Calvin College Hekman Library openURL resolver

MY low-wage life

Low wage work is a common concept for teenagers accepting a first or second job. Spending money is the primary incentive as opposed to money to pay the bills or the beginnings of a career. This, at least, was the primary incentive I had for accepting the first two jobs of my life. In my very first job as a caddy, I was introduced into a workplace that gave both financial profits as well as flexible hours. I began to wonder why I kept hearing people discuss this monster that is low wage work. That’s when I accepted my first winter position at a local health club. What I received was minimal funds and an inside view on adults in the quicksand of low wage labor. As an Operations Team Member at a local health club, I encountered adults who needed a job that meant less than nothing to me.

I have always been a punctual worker who works by the motto, “If they’re paying me I might as well do something,” which, albeit, may not be the most driven mindset, but still does imply work. However, by no means have my two beginning jobs been the most important thing on my mind. Instead, I would liken them to going to school or, more simply, a means to an end. You go to work to get the pocket change and duck out before your manager can ask you to work longer. That is until you realize the thirty-year-old single mother of seven or fifty plus post retiree that needed to return to work so that there would be food on the table. That’s when the clear-cut objectives of such a job begin to look a little murky.

I began caddying at age 12 and have continued for the past seven years. Along that time I have worked up the ranks to the top level as an honor caddy. At this level I found a normal days salary ranging between $100-250, with the maximum duration of a ten-hour day. I thought this was a normal salary from a low wage job, and began to take the work for granted. That was until last year when I started my first winter job at Lifetime Fitness health club.

It did not take a while before I adopted a new view on the life of a low-wage worker. At this new job I encountered people of all ages who completed the same back bending labor as I did for the pocket change that I could go through in a week without a second glance. I listened to the plethora of medical and financial problem that these people had to deal with while attempting to navigate an insurmountable bill to wages ratio. One common trend that I realized was that this job was by no means a career for anyone who worked it. It was simply a means to an end. Or it had been twelve years earlier when they took the job to pay the bills. Others had layoffs, children, and relationships to blame their financial need on, yet time and again I found people who hadn’t intended to hold the job longer then a year watching it turn into a lifelong career.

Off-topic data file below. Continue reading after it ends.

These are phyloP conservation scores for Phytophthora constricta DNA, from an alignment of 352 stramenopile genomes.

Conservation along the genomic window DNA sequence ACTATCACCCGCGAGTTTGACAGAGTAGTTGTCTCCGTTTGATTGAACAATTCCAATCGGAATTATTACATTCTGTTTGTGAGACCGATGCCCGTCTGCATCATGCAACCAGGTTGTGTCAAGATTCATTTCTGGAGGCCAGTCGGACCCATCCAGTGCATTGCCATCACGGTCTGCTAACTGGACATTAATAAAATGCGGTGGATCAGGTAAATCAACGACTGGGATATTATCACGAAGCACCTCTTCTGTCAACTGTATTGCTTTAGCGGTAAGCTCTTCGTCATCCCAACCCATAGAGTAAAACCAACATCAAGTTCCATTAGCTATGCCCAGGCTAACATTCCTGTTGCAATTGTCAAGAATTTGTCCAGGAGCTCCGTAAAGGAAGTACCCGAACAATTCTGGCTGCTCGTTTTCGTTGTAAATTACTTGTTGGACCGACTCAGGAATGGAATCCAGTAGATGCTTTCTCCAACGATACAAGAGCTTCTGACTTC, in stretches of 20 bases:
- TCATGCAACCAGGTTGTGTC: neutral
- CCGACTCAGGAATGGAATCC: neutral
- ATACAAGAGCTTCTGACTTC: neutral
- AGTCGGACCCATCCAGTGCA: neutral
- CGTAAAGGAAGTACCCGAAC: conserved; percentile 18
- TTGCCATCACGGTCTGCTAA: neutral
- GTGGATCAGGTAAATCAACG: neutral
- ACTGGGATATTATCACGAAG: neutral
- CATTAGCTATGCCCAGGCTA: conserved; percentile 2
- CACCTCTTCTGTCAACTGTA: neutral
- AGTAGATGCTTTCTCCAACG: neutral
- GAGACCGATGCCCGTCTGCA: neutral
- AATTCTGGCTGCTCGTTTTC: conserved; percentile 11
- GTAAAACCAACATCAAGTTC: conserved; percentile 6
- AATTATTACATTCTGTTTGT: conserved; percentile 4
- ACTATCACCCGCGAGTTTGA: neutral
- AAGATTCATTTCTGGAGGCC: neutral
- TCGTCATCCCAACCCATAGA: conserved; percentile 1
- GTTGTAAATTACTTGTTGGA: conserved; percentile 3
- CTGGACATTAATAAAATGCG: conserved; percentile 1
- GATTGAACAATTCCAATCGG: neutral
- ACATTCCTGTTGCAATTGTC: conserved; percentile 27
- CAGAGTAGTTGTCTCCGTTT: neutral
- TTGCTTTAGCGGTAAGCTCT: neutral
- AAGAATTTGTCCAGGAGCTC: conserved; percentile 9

Factory workers

It’s the gentleman’s game as people would refer to it and it’s the sports I love to play and I feel so relaxed doing so. Tennis it’s an easy game, your objective is to hit a yellow ball over a 3 foot 6 inch net and hope the other player it’s the ball in the court or into the net. Playing this sport for as long as I can remember now the question that comes into my mind is “who is making this ball and how is the tennis ball being shaped into its structure.”

My first reaction is that all tennis equipment is being made today in China, and Japan in these factories that are horrible working conditions. I came to a conclusion that my hypothesis was true but the factories such as the Dunlop Slazenger’s are also located in South America as well. It would seem like that they want to hide from the outside public what they are doing inside the factories. Inside these factories when you past the management offices and the windows are specially made that it seal off the noise what do you really see. Machines whoop, ping, and gunshot sounds fill the area and the workers wearing their uniforms seem like specks in the landscape. One person is feeding the so called monster whenever it buzz, beeps with hunks of rubber and a consignment of clay filler or chemicals down a chute into a huge mixer below. These people are working shifts that seem not even imaginable to Americans today. Most start their work at 6am in the morning and ends 10pm with one lunch break. This factory pays about 400 pesos a day which is the equivalent to about $32. One of the most difficult jobs in the factory is connecting the two halves of the tennis ball together with the clamp. If there is a problem with the ball it is rejected which costs the factory money and the employee would probably be fired. It isn’t surprising if the whole family is working in various factories across the area and most are at a very young age working to put food on the table for the whole family. Job insecurity, and the health of these people are always plaguing the workers every turn they take. When the balls are being processed the rubber is mixed with petroleum naphthalene and the effect of this causes the room to fill with the gas that is deadly.

I have played tennis all my life since I was four and I can never stop thinking about the game. This game is changing very rapidly every day with the technology they are putting into the racquets is quite fascinating. I am really intrigued in the corporate side of tennis and I would like to pursue furthering my knowledge of this topic. Now every time I play tennis and I pop open a new can of tennis balls I can always think stop and think that people that are producing these tennis balls are risking their health to help me be entertained by playing tennis.

Restaurant Servers

My parents and I agreed that having a side job during high school would be a good opportunity for me to make some spending money and learn about a different type of responsibility. I personally did not care where I worked so long as it was not in the god-forsaken mall. Minimum wage was not a question because I was not trained or educated to work a higher paying position. I was fortunate enough to find a job as a hostess/busser/waitress depending on what was needed on each night. The restaurant, we will call it “The Grill,” was a higher class establishment with expensive wines and pricey exotic food items. I was paid minimum wage ($8.55 an hour in Washington state) plus about 20% of the servers’ tips. I worked Tuesday and Wednesday nights which were some of the slower nights at The Grill and after a four hour shift I would probably walk away with about $50 of cash tips.